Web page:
You can ask for the following under the NHS Complaints Procedure:

  • an explanation for what has happened
  • an apology or other statement of regret
  • steps to review procedures to avoid such incidents in future

In general the NHS cannot:

  • Offer financial compensation, although in some circumstances NHS bodies will agree to an ex-gratia payment for relatively small sums.
  • Address issues of staff discipline, for instance sacking staff or striking off a practitioner. Although disciplinary action may result as a consequence of information obtained through complaints investigations.

Stage 1: Local Resolution

Time limits for making a complaint:

Your complaint should be made no later than 12 months after the event in question, or from the date that you were first made aware of the issues.

NHS organisations do have discretion to consider complaints outside these time limits. However, it is always best to make your complaint as soon as possible, so that the recollection of all persons involved is fresh.

Your complaint should be made in writing and addressed to the Chief Executive or, in the case of family health services, the Complaints Manager at the practice concerned.

GP and Dental Practices:

Complaints should first be made directly to the service. However, NHS England commissions most primary care services, therefore you can ask them to look into the matter. They can be contacted by:

What to include in the complaint:

  • who or what you are complaining about
  • where and when the event(s) happened
  • what you have done already about the complaint
  • the result you are looking for
  • you have a right to ask for an Independent Clinical Review of the complaint by a Consultant in the relevant field of medicine or surgery, who is independent of the hospital/practice
  • if there has been a Serious Incident investigation, or other internal investigation, you should usually be able to have a copy of this

What happens next?

The healthcare provider should acknowledge the complaint within 3 working days. They should then:

  • give you the opportunity to discuss your complaint
  • confirm the way it will be investigated
  • confirm the timescale of the investigation
  • confirm when you will receive the response and conclusion to your complaint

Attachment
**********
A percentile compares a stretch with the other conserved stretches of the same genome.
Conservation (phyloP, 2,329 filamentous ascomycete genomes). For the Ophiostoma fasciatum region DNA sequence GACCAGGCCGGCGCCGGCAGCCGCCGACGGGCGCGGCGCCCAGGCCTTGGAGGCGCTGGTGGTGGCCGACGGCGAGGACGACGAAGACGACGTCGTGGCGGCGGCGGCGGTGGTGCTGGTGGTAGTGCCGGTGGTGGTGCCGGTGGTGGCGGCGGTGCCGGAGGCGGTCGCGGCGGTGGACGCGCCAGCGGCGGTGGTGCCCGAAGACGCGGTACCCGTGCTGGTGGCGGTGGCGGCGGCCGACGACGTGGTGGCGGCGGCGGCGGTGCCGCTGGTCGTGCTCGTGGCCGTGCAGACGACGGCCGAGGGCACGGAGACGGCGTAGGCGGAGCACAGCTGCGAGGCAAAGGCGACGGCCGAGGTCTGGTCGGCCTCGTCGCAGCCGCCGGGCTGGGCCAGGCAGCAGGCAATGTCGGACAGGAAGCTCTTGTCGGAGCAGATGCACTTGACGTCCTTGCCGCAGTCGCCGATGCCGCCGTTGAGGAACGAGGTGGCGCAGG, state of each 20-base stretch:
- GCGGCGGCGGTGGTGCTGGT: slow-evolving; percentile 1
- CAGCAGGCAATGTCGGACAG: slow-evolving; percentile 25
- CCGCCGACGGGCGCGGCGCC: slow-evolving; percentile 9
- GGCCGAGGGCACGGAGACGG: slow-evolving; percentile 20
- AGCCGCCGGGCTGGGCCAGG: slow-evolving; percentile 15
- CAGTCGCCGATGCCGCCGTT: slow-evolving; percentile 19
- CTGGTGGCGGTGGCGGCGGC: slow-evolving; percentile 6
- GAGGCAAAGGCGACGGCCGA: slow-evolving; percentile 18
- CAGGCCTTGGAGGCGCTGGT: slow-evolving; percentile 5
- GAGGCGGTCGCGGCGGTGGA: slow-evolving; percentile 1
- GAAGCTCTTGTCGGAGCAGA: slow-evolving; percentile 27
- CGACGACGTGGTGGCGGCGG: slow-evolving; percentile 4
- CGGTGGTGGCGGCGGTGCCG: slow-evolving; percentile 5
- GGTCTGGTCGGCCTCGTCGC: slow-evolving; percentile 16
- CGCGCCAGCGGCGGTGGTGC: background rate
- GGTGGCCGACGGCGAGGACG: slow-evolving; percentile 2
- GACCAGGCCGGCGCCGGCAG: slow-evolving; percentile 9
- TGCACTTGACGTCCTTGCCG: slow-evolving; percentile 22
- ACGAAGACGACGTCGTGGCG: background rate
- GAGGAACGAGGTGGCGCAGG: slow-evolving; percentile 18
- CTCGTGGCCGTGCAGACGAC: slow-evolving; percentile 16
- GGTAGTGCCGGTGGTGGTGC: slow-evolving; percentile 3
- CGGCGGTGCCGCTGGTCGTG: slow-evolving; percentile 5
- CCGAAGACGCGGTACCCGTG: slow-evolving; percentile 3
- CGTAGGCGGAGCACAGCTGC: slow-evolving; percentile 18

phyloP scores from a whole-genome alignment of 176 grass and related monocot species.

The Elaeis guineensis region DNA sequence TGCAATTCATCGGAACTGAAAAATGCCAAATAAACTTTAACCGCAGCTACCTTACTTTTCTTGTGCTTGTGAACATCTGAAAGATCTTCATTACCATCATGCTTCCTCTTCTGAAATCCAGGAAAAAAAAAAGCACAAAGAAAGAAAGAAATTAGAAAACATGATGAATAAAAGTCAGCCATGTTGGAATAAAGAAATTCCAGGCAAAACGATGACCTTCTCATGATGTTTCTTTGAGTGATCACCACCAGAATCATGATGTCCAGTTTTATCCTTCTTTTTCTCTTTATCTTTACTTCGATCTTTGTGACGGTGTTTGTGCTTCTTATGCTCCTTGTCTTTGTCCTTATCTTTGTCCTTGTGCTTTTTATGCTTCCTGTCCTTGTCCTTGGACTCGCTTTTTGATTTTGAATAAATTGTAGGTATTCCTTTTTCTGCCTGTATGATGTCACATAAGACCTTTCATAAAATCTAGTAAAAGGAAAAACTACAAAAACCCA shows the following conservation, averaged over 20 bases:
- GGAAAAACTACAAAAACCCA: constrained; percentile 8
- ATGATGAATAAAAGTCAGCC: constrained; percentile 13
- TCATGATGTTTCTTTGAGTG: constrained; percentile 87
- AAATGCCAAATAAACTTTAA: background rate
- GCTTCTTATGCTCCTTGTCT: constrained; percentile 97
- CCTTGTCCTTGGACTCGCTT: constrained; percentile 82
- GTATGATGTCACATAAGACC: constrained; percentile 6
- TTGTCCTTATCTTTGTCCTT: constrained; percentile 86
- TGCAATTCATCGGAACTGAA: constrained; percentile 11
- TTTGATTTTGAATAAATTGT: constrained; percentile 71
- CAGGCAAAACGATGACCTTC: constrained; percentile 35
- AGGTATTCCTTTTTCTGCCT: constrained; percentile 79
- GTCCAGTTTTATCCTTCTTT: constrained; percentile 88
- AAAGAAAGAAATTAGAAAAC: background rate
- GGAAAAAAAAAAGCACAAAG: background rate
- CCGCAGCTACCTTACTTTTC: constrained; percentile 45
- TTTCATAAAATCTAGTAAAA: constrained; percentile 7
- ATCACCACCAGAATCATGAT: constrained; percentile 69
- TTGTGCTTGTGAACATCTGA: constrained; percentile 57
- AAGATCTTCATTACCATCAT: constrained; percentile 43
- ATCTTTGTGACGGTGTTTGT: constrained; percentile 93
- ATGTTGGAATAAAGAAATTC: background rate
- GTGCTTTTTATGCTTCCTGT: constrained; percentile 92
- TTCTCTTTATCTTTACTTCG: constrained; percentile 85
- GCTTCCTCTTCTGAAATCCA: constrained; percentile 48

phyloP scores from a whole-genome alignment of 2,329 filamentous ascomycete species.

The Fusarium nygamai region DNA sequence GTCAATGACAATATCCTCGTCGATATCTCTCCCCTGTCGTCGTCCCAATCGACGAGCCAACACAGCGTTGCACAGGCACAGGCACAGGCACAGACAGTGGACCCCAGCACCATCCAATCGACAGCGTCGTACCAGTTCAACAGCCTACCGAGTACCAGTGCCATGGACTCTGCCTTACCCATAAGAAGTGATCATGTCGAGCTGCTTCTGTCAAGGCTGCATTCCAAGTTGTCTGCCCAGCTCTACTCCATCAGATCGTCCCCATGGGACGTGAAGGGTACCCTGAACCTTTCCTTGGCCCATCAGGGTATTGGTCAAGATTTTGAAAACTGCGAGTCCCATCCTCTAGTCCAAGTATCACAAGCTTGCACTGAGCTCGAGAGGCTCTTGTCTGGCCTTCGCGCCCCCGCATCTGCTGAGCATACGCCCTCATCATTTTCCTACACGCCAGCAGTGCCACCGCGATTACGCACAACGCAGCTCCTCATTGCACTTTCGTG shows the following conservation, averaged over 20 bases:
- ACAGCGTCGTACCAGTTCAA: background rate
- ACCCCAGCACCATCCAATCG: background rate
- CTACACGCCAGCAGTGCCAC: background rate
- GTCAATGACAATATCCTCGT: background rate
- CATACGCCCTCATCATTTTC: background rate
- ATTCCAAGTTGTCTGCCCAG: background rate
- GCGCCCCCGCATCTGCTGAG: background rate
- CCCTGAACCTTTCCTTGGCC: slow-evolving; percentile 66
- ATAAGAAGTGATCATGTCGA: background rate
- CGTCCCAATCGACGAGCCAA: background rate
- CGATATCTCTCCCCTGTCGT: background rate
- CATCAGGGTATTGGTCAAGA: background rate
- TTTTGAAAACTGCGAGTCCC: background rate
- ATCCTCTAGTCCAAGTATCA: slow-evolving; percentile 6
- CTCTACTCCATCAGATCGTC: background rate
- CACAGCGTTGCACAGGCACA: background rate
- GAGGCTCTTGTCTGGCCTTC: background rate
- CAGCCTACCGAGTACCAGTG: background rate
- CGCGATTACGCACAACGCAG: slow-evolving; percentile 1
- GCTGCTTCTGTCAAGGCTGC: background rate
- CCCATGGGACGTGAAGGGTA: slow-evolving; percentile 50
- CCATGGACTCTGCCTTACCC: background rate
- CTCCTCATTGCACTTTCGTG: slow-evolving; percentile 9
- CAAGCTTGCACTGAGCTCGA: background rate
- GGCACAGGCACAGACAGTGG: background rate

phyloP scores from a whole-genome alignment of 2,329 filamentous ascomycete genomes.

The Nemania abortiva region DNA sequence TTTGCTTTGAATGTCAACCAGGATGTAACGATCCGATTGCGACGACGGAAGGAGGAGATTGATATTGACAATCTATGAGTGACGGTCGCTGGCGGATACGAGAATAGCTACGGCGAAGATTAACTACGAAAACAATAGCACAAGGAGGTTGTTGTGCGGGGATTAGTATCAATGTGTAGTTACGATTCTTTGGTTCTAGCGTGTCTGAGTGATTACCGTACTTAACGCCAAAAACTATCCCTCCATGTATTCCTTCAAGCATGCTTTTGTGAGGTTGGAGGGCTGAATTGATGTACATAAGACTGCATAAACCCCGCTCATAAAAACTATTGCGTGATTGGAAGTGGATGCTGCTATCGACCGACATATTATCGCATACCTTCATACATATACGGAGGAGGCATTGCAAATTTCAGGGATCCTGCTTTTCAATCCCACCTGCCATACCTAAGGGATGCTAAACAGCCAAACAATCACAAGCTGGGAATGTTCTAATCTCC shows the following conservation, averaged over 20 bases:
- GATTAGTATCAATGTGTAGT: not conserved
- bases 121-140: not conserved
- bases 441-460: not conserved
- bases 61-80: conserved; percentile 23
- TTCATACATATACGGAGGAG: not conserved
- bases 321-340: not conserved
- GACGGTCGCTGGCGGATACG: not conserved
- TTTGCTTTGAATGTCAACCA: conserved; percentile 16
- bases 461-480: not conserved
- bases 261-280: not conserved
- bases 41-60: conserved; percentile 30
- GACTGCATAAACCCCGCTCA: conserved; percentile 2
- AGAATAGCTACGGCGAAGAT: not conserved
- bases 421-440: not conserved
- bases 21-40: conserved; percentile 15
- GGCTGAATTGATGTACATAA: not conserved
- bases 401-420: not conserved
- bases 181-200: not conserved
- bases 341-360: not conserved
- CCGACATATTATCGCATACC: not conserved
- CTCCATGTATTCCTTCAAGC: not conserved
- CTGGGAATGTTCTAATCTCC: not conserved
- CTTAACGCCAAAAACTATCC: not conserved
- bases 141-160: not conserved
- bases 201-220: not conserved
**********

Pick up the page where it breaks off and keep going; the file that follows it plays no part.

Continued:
At the end of the investigation, you should receive a formal written response. Sometimes, as part of the investigation, you may be invited to a meeting.

There is no formal time limit for the NHS to investigate and respond to your complaint. However, the whole process should be discussed and agreed with you, including any extensions, and should really be completed within 6 months.

What happens if I am not happy with the response to my complaint?

If you think that the NHS has not answered all of your concerns, then you can ask them to take further steps. This can be by asking for a further investigation or examination of the medical records. You could ask the hospital to consider obtaining an independent report from a medical expert, which can be very helpful in resolving any dispute about the medical issues.

If you are still not satisfied with the response to your complaint, you have the right to request an Independent Review by the Health Service Ombudsman.

Stage 2: Independent Review by the Parliamentary and Health Service Ombudsman (PHSO)

If you have attempted Local Resolution and are not happy with the result, or the organisation you have complained about has not completed its investigation within a reasonable time, you have the right to ask for an Independent Review of your complaint by the Parliamentary and Health Service Ombudsman.

You should make a request for an Independent Review within 12 months of the incident in question occurring, or when you first became aware that something had gone wrong.

You should write to the Ombudsman providing:

  • a summary of the events in question
  • the main concerns
  • what action has been taken so far
  • the aspects that you remain unhappy with
  • why you think an Independent Review would be helpful